If you enable CDN here, you need to make sure that you are using one of the CDN types you find in the dropdown.

Also, if you are using the premium version of W3 Total Cache, you can use FSD CDN offered by W3TC.

If you enable the premium version, this is what you will see in the CDN segment:

In the premium version you will see what is called FSD CDN. FSD stands for full site delivery. This means everything from your site including fonts, media, HTML, CSS, JS, etc. will be delivered by CDN.

If you are using simple CDN, only a few types of files will be delivered via CDN. Rest will be delivered via your website server. Of course, FSD CDN gives a faster website.

Do note that the default CloudFlare (even with free W3TC) offers full site delivery. So, if you want to upgrade to W3TC only and only for FSD CDN, it is totally meaningless.

Reverse Proxy: It is a very advanced feature that you can use only when you are using a private hosting. Most-likely, you are not doing that. So, you need to leave it disabled.

Message Bus: You can safely ignore this thing. It is designed for server clusters and massive and complex applications. Message Bus is available only for Pro users, and trust me, you will need help from W3TC developers to configure everything related to Message Bus.

Just remember that Message Bus has nothing to do with average Joes and Janes like us!

User Experience: This segment will help you to improve user experience. Enable all the options you find here.

If you have Google Maps on your website, you should lazy-load that as well to improve performance. You can enable it and configure the caching mechanism in the User Experience page.

Remember, lazy-loading of Google Maps is available only for premium users. If you are using the free version, you will not get this option.

Statistics: This segment will give you statistics about the cache performance. I will never recommend turning ON this option.

The reason for not recommending the activation of this option is simple. It will consume additional resources. While you may argue that you can always turn this on if you are on a powerful server, the thing is, you really don’t need it.

Fragment Caching: If you are unsure of what it is, it is better to leave this segment untouched. But since this review focuses on telling you everything, here is what you need to know:

Fragment cache is an interesting concept. In case you are not aware, whenever a WordPress site’s page loads, PHP processing takes place and the MySQL database is queried.

There are times when a code block can take long for execute. So, everytime the code block runs, it will eat up a significant amount of time.

With Fragment caching ON, the output of the code block is stored for a certain time that is predetermined.

If the code runs again within the predefined time limit, caching system will simply ignore the block of code and print the stored output on the page, thereby saving some time and speeding up the webpage.

Fragment caching is quite powerful and technical. You need to use it very cautiously. With W3 Total Cache, there are different methods of Fragment cache available for different types of server. For instance, if you are on a shared server, you should use the Disk method. If you are on a server that allows Memcached and/or Redis, select the appropriate one.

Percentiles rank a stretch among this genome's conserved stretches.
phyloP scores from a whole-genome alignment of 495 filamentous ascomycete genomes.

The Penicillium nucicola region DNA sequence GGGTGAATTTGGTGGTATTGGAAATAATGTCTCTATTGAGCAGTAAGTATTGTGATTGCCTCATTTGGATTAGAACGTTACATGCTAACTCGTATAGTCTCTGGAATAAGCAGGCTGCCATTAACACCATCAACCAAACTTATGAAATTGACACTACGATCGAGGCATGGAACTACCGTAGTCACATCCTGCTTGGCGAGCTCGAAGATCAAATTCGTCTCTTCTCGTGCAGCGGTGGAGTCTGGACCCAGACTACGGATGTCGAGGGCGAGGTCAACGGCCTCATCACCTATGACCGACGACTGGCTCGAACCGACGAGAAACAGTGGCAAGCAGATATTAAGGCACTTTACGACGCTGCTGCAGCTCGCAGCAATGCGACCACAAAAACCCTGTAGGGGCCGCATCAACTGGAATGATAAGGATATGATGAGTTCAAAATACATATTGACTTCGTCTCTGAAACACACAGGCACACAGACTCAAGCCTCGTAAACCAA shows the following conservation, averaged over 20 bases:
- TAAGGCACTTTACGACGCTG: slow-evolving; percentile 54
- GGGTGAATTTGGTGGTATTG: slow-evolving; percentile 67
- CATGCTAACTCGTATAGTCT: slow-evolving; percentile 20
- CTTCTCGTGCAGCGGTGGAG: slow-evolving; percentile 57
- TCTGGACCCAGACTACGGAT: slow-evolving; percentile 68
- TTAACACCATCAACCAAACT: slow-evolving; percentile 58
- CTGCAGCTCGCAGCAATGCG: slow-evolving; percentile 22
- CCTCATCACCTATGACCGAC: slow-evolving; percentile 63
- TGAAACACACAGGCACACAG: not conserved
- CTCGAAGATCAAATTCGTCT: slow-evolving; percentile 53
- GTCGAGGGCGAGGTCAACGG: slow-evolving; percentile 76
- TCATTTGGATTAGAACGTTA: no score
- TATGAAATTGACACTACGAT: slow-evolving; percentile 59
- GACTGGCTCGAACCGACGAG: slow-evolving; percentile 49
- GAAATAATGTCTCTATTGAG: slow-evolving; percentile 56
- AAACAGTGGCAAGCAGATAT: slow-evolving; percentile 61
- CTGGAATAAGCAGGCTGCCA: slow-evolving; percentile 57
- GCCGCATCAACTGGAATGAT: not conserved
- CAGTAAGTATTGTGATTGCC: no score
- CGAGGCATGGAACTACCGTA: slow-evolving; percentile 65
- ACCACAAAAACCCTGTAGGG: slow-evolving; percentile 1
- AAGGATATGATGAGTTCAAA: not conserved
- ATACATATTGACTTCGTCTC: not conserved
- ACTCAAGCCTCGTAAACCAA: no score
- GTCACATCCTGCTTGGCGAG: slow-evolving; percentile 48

Licensing: This is where you provide the license key for the pro version. There is no brainer here. Once you purchase the license, enter the key in the provided field.

Miscellaneous: This is where you can integrate Google PageSpeed Insights, lock your website files, etc. I don’t see a reason why you should be using this in the first place. You don’t need any of these things.

In all likelihood, you are not using a hosting service that uses Network-based File System (NFS). If you are on such a server, you need to disable ‘file locking’ and enable ‘optimize disk enhanced page and minify disk caching for NFS.’

Debug: Disable this option, please! If you enable this, performance will take a hit. Use this only when you need to debug the caching errors.

Import / Export Settings: This segment will allow you to import the settings of W3TC from another website to a current website. Alternatively, you can export the current settings to use somewhere else.

The Page Cache Tab

Again, there are multiple segments here. Don’t be too confused. The Page Cache tab gives you fine controls over how your website pages are cached.

Use the recommended settings for each segment.


Enable Cache SSL only and only if you are using SSL certificate. Most of the web hosting companies will give you free SSL using Let’s Encrypt. You can also get free SSL from your CDN provider (Cloudflare provides free SSL).

Please do not cache 404 pages.

Aliases: If you are serving your website content through different domains (totally not recommended), you should enable this option. Otherwise, leave it disabled.

Cache Preload: I have explained preload several times earlier. If you read my reviews of WP Fastest Cache or WP Rocket, you will find the explanation there. Still, for your convenience, cache preload refers to creating fresh cache pages at certain intervals.

You can automatically set preload as per your preferences. You can also set cache preload depending on your sitemap. If you are using Yoast SEO plugin, the sitemap is perfectly compliant. You can enter the sitemap for cache preloading depending on your sitemap.

The settings to use for cache preload are shown in the image.

Purge Policy: Page Cache: This is where you define the circumstances under which the old caches are purged and new caches are created.

The default settings are perfectly fine, but if your sever is a powerful one, you can provide additional options like Post comment pages, Post author pages, Post comments feed, Daily archive pages, Monthly archive pages, Yearly archive pages etc.

You can set the purge limit to ‘0’ to ensure that all pages are purged and rebuilt!